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MySQL Replication  /  Configuring Replication  /  Replication and Binary Logging Options and Variables

2.6 Replication and Binary Logging Options and Variables

The following sections contain information about mysqld options and server variables that are used in replication and for controlling the binary log. Options and variables for use on replication masters and replication slaves are covered separately, as are options and variables relating to binary logging and global transaction identifiers (GTIDs). A set of quick-reference tables providing basic information about these options and variables is also included.

Of particular importance is the --server-id option.

Property Value
Command-Line Format --server-id=#
System Variable server_id
Scope Global
Dynamic Yes
Type integer
Default Value 0
Minimum Value 0
Maximum Value 4294967295

This option specifies the server ID that is set in the server_id system variable. In MySQL 5.7, the --server-id option must be specified if binary logging is enabled, otherwise the server is not allowed to start.

The server_id system variable is set to 0 by default. On a replication master and each replication slave, you must specify the --server-id option to establish a unique replication ID in the range from 1 to 232 − 1. Unique, means that each ID must be different from every other ID in use by any other replication master or slave. For example, server-id=3. For additional information, see Section 2.6.2, “Replication Master Options and Variables”, and Section 2.6.3, “Replication Slave Options and Variables”.

If the server ID is set to 0, binary logging takes place, but a master with a server ID of 0 refuses any connections from slaves, and a slave with a server ID of 0 refuses to connect to a master. Note that although you can change the server ID dynamically to a nonzero value, doing so does not enable replication to start immediately. You must change the server ID and then restart the server to initialize the replication slave.

For more information, see Section, “Setting the Replication Slave Configuration”.


In MySQL 5.7, the server generates a true UUID in addition to the --server-id supplied by the user. This is available as the global, read-only variable server_uuid.


The presence of the server_uuid system variable in MySQL 5.7 does not change the requirement for setting a unique --server-id for each MySQL server as part of preparing and running MySQL replication, as described earlier in this section.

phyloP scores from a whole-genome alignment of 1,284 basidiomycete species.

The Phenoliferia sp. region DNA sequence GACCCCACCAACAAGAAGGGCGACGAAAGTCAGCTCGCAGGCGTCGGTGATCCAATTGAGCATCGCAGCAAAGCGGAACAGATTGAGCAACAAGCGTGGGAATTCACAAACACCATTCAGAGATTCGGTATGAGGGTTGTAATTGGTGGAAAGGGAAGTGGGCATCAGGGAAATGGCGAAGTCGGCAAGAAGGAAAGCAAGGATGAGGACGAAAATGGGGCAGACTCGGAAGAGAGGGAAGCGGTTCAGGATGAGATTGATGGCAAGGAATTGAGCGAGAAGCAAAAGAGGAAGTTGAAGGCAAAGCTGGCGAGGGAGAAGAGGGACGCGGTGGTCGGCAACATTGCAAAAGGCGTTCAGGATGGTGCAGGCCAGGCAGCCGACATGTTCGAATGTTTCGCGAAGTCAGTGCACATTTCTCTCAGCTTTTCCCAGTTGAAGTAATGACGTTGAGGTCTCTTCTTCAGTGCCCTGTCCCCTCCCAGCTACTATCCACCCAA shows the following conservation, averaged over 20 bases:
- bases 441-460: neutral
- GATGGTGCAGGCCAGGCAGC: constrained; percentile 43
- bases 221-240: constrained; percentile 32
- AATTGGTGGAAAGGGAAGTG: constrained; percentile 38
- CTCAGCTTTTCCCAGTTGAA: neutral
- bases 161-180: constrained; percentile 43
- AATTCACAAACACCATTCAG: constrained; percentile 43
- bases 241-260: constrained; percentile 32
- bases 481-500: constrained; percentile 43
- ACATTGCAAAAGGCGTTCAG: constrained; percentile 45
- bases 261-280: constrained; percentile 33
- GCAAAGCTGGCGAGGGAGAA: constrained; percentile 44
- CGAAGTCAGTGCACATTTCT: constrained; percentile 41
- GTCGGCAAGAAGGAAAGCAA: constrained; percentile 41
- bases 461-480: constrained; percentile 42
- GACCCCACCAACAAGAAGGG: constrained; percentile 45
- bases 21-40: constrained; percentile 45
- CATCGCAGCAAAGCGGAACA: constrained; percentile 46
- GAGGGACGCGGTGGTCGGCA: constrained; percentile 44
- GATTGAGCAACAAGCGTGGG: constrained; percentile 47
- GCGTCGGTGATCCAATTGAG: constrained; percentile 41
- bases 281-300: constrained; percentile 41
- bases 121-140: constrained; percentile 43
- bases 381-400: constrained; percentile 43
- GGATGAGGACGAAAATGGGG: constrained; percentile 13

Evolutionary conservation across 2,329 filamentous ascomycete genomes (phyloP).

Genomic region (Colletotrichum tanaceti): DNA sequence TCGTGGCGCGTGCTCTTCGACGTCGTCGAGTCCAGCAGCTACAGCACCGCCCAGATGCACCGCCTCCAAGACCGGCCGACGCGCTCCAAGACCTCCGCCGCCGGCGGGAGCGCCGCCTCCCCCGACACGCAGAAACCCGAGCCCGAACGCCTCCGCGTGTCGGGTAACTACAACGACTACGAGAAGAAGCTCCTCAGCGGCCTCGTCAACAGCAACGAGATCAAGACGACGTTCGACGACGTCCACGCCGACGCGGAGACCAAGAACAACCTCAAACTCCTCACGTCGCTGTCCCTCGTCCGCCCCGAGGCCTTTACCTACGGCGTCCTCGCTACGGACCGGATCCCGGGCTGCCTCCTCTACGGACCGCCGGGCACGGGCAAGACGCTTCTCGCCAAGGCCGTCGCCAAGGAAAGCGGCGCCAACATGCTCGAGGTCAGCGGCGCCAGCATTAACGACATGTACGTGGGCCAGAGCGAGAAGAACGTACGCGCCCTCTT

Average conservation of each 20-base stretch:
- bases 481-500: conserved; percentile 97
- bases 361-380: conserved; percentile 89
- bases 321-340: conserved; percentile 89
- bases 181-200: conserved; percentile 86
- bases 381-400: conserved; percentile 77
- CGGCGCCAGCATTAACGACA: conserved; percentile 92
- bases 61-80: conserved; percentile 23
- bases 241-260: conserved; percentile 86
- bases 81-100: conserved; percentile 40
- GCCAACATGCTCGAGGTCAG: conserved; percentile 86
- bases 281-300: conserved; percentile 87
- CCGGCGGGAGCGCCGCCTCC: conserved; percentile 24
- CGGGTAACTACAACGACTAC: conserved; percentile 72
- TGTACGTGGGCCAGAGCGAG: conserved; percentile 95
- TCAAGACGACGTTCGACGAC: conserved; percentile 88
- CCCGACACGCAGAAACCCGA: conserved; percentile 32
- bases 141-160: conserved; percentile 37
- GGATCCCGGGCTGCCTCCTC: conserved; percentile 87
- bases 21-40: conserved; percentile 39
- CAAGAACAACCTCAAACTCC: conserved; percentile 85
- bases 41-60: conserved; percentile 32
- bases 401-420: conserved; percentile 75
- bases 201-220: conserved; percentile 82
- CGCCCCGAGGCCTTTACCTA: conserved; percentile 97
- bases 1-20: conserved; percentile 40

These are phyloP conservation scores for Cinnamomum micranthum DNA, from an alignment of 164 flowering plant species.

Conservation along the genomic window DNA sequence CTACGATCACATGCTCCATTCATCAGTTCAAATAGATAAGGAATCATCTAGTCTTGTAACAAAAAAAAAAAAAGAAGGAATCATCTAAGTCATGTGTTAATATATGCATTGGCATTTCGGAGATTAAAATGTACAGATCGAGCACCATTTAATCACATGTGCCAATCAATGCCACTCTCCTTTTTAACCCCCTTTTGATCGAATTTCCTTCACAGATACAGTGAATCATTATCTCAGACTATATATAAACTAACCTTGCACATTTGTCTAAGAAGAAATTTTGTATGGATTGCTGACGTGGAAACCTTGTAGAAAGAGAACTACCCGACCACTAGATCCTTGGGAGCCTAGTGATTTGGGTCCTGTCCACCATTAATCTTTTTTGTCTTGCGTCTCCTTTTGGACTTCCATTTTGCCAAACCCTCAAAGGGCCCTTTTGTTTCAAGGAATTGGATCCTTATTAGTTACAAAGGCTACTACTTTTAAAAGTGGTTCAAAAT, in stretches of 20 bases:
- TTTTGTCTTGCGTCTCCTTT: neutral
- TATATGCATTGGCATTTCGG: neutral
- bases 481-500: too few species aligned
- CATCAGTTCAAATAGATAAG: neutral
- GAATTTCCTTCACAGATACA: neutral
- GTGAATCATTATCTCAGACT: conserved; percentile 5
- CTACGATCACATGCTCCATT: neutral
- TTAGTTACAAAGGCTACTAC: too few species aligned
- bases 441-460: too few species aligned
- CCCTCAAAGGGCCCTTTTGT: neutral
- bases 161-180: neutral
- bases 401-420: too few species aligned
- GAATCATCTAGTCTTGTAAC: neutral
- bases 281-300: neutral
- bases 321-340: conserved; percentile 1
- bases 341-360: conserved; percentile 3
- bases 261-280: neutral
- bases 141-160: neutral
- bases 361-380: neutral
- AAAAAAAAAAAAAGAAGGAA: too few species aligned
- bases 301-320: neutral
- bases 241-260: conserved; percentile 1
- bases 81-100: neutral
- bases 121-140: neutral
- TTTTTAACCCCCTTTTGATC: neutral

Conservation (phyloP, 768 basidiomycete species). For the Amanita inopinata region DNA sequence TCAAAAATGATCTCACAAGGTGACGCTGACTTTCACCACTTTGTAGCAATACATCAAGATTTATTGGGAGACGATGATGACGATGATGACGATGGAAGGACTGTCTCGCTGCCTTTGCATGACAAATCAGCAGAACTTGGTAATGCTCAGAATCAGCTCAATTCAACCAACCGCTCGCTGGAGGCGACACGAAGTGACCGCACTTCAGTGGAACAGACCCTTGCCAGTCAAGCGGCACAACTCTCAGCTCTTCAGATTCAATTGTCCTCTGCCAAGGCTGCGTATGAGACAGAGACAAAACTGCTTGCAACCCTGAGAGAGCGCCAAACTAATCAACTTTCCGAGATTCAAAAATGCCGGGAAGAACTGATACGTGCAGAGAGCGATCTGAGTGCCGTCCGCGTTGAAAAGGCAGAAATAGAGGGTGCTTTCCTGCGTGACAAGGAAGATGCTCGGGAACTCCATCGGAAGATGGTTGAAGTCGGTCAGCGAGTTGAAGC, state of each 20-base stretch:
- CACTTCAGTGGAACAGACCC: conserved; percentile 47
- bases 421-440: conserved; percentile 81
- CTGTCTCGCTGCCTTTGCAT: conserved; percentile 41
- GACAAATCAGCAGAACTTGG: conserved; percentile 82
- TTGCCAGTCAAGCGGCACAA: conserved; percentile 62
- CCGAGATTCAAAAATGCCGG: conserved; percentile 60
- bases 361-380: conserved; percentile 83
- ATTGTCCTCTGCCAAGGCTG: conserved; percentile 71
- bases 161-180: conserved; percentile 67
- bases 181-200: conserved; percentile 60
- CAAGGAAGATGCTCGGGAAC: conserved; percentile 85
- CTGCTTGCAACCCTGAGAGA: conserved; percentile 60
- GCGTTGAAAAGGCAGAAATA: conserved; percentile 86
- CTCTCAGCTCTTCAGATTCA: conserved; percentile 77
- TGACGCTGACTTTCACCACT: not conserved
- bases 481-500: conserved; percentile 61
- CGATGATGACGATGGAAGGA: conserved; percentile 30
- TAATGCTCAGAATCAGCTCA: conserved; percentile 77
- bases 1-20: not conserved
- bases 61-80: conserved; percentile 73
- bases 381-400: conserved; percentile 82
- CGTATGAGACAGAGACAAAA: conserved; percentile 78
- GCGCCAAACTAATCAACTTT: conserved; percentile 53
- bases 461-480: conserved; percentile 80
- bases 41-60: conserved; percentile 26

Property Value
System Variable server_uuid
Scope Global
Dynamic No
Type string

When starting, the MySQL server automatically obtains a UUID as follows:

  1. Attempt to read and use the UUID written in the file data_dir/auto.cnf (where data_dir is the server's data directory).

  2. If data_dir/auto.cnf is not found, generate a new UUID and save it to this file, creating the file if necessary.

The auto.cnf file has a format similar to that used for my.cnf or my.ini files. In MySQL 5.7, auto.cnf has only a single [auto] section containing a single server_uuid setting and value; the file's contents appear similar to what is shown here:


The auto.cnf file is automatically generated; do not attempt to write or modify this file.

When using MySQL replication, masters and slaves know each other's UUIDs. The value of a slave's UUID can be seen in the output of SHOW SLAVE HOSTS. Once START SLAVE has been executed, the value of the master's UUID is available on the slave in the output of SHOW SLAVE STATUS.


Issuing a STOP SLAVE or RESET SLAVE statement does not reset the master's UUID as used on the slave.

A server's server_uuid is also used in GTIDs for transactions originating on that server. For more information, see Section 2.3, “Replication with Global Transaction Identifiers”.

When starting, the slave I/O thread generates an error and aborts if its master's UUID is equal to its own unless the --replicate-same-server-id option has been set. In addition, the slave I/O thread generates a warning if either of the following is true:

User Comments
User comments in this section are, as the name implies, provided by MySQL users. The MySQL documentation team is not responsible for, nor do they endorse, any of the information provided here.
  Posted by Rolf Martin-Hoster on February 6, 2017
It should be noted that server_id is filtered before the binlog event is written to the relay log. In the case where replication events are written from multiple sources (switchover/failover event or circular replication topologies) and an mysql instance is recovered from backup or other event occurs requiring a replay of binlogs, the previously committed events will be filtered out. This is well known historical behavior/feature, however with GTID support this is still a factor. You may find yourself surprised that you have missing transactions in your retrieved and executed transaction sets.
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